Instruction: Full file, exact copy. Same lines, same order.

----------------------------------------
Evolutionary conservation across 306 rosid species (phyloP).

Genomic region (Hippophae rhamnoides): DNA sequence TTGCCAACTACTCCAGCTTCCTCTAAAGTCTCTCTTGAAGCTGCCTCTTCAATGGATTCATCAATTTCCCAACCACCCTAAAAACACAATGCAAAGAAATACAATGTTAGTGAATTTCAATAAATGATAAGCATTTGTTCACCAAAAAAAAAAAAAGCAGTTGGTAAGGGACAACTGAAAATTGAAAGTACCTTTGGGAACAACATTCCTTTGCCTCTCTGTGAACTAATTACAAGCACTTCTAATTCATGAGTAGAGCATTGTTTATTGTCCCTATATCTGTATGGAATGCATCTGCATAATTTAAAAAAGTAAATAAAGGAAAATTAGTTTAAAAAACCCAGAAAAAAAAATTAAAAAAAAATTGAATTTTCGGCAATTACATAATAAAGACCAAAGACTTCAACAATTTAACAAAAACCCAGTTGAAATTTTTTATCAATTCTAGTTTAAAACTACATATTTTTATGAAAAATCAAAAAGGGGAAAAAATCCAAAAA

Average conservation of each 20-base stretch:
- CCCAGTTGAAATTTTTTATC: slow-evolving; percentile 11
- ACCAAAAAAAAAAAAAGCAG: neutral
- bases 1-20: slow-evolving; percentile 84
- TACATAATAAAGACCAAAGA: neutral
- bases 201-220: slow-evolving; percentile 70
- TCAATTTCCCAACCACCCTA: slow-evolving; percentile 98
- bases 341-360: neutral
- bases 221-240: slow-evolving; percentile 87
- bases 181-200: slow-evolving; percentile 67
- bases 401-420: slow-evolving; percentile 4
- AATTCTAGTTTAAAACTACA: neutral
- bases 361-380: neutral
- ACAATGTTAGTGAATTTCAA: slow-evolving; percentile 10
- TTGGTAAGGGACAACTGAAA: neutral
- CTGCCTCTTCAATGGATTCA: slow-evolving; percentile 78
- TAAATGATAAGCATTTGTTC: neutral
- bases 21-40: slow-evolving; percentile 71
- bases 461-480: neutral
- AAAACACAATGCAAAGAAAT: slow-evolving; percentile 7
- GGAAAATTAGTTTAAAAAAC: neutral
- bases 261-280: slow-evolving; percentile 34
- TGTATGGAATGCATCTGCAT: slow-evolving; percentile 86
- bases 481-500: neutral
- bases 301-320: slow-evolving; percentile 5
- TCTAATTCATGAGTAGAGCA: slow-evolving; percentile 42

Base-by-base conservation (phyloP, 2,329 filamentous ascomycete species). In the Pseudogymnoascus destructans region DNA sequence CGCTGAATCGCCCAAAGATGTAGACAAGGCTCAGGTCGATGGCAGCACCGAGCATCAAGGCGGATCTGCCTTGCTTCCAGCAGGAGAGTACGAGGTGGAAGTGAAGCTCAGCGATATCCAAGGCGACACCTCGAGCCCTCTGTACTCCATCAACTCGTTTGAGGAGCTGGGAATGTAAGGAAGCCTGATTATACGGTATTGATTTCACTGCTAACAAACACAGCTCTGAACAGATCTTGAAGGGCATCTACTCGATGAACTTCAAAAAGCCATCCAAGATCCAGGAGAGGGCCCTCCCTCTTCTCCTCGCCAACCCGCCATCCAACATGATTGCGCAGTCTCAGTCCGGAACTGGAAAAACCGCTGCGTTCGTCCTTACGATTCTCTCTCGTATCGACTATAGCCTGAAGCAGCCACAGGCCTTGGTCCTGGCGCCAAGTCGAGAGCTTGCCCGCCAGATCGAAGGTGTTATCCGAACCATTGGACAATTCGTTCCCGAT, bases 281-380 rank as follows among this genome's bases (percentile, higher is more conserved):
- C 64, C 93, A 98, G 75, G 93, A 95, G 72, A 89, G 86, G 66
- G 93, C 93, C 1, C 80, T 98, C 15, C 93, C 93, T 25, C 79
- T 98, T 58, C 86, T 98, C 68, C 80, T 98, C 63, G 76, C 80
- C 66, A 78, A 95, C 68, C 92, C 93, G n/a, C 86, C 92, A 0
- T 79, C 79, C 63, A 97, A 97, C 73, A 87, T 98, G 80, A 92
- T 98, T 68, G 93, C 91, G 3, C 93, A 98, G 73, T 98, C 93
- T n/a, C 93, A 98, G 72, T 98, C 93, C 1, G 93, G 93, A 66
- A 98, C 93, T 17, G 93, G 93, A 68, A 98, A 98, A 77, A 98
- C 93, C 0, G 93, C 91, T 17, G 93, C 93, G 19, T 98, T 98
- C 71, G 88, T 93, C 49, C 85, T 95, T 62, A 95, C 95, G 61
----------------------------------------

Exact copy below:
Evolutionary conservation across 306 rosid species (phyloP).

Genomic region (Hippophae rhamnoides): DNA sequence TTGCCAACTACTCCAGCTTCCTCTAAAGTCTCTCTTGAAGCTGCCTCTTCAATGGATTCATCAATTTCCCAACCACCCTAAAAACACAATGCAAAGAAATACAATGTTAGTGAATTTCAATAAATGATAAGCATTTGTTCACCAAAAAAAAAAAAAGCAGTTGGTAAGGGACAACTGAAAATTGAAAGTACCTTTGGGAACAACATTCCTTTGCCTCTCTGTGAACTAATTACAAGCACTTCTAATTCATGAGTAGAGCATTGTTTATTGTCCCTATATCTGTATGGAATGCATCTGCATAATTTAAAAAAGTAAATAAAGGAAAATTAGTTTAAAAAACCCAGAAAAAAAAATTAAAAAAAAATTGAATTTTCGGCAATTACATAATAAAGACCAAAGACTTCAACAATTTAACAAAAACCCAGTTGAAATTTTTTATCAATTCTAGTTTAAAACTACATATTTTTATGAAAAATCAAAAAGGGGAAAAAATCCAAAAA

Average conservation of each 20-base stretch:
- CCCAGTTGAAATTTTTTATC: slow-evolving; percentile 11
- ACCAAAAAAAAAAAAAGCAG: neutral
- bases 1-20: slow-evolving; percentile 84
- TACATAATAAAGACCAAAGA: neutral
- bases 201-220: slow-evolving; percentile 70
- TCAATTTCCCAACCACCCTA: slow-evolving; percentile 98
- bases 341-360: neutral
- bases 221-240: slow-evolving; percentile 87
- bases 181-200: slow-evolving; percentile 67
- bases 401-420: slow-evolving; percentile 4
- AATTCTAGTTTAAAACTACA: neutral
- bases 361-380: neutral
- ACAATGTTAGTGAATTTCAA: slow-evolving; percentile 10
- TTGGTAAGGGACAACTGAAA: neutral
- CTGCCTCTTCAATGGATTCA: slow-evolving; percentile 78
- TAAATGATAAGCATTTGTTC: neutral
- bases 21-40: slow-evolving; percentile 71
- bases 461-480: neutral
- AAAACACAATGCAAAGAAAT: slow-evolving; percentile 7
- GGAAAATTAGTTTAAAAAAC: neutral
- bases 261-280: slow-evolving; percentile 34
- TGTATGGAATGCATCTGCAT: slow-evolving; percentile 86
- bases 481-500: neutral
- bases 301-320: slow-evolving; percentile 5
- TCTAATTCATGAGTAGAGCA: slow-evolving; percentile 42

Base-by-base conservation (phyloP, 2,329 filamentous ascomycete species). In the Pseudogymnoascus destructans region DNA sequence CGCTGAATCGCCCAAAGATGTAGACAAGGCTCAGGTCGATGGCAGCACCGAGCATCAAGGCGGATCTGCCTTGCTTCCAGCAGGAGAGTACGAGGTGGAAGTGAAGCTCAGCGATATCCAAGGCGACACCTCGAGCCCTCTGTACTCCATCAACTCGTTTGAGGAGCTGGGAATGTAAGGAAGCCTGATTATACGGTATTGATTTCACTGCTAACAAACACAGCTCTGAACAGATCTTGAAGGGCATCTACTCGATGAACTTCAAAAAGCCATCCAAGATCCAGGAGAGGGCCCTCCCTCTTCTCCTCGCCAACCCGCCATCCAACATGATTGCGCAGTCTCAGTCCGGAACTGGAAAAACCGCTGCGTTCGTCCTTACGATTCTCTCTCGTATCGACTATAGCCTGAAGCAGCCACAGGCCTTGGTCCTGGCGCCAAGTCGAGAGCTTGCCCGCCAGATCGAAGGTGTTATCCGAACCATTGGACAATTCGTTCCCGAT, bases 281-380 rank as follows among this genome's bases (percentile, higher is more conserved):
- C 64, C 93, A 98, G 75, G 93, A 95, G 72, A 89, G 86, G 66
- G 93, C 93, C 1, C 80, T 98, C 15, C 93, C 93, T 25, C 79
- T 98, T 58, C 86, T 98, C 68, C 80, T 98, C 63, G 76, C 80
- C 66, A 78, A 95, C 68, C 92, C 93, G n/a, C 86, C 92, A 0
- T 79, C 79, C 63, A 97, A 97, C 73, A 87, T 98, G 80, A 92
- T 98, T 68, G 93, C 91, G 3, C 93, A 98, G 73, T 98, C 93
- T n/a, C 93, A 98, G 72, T 98, C 93, C 1, G 93, G 93, A 66
- A 98, C 93, T 17, G 93, G 93, A 68, A 98, A 98, A 77, A 98
- C 93, C 0, G 93, C 91, T 17, G 93, C 93, G 19, T 98, T 98
- C 71, G 88, T 93, C 49, C 85, T 95, T 62, A 95, C 95, G 61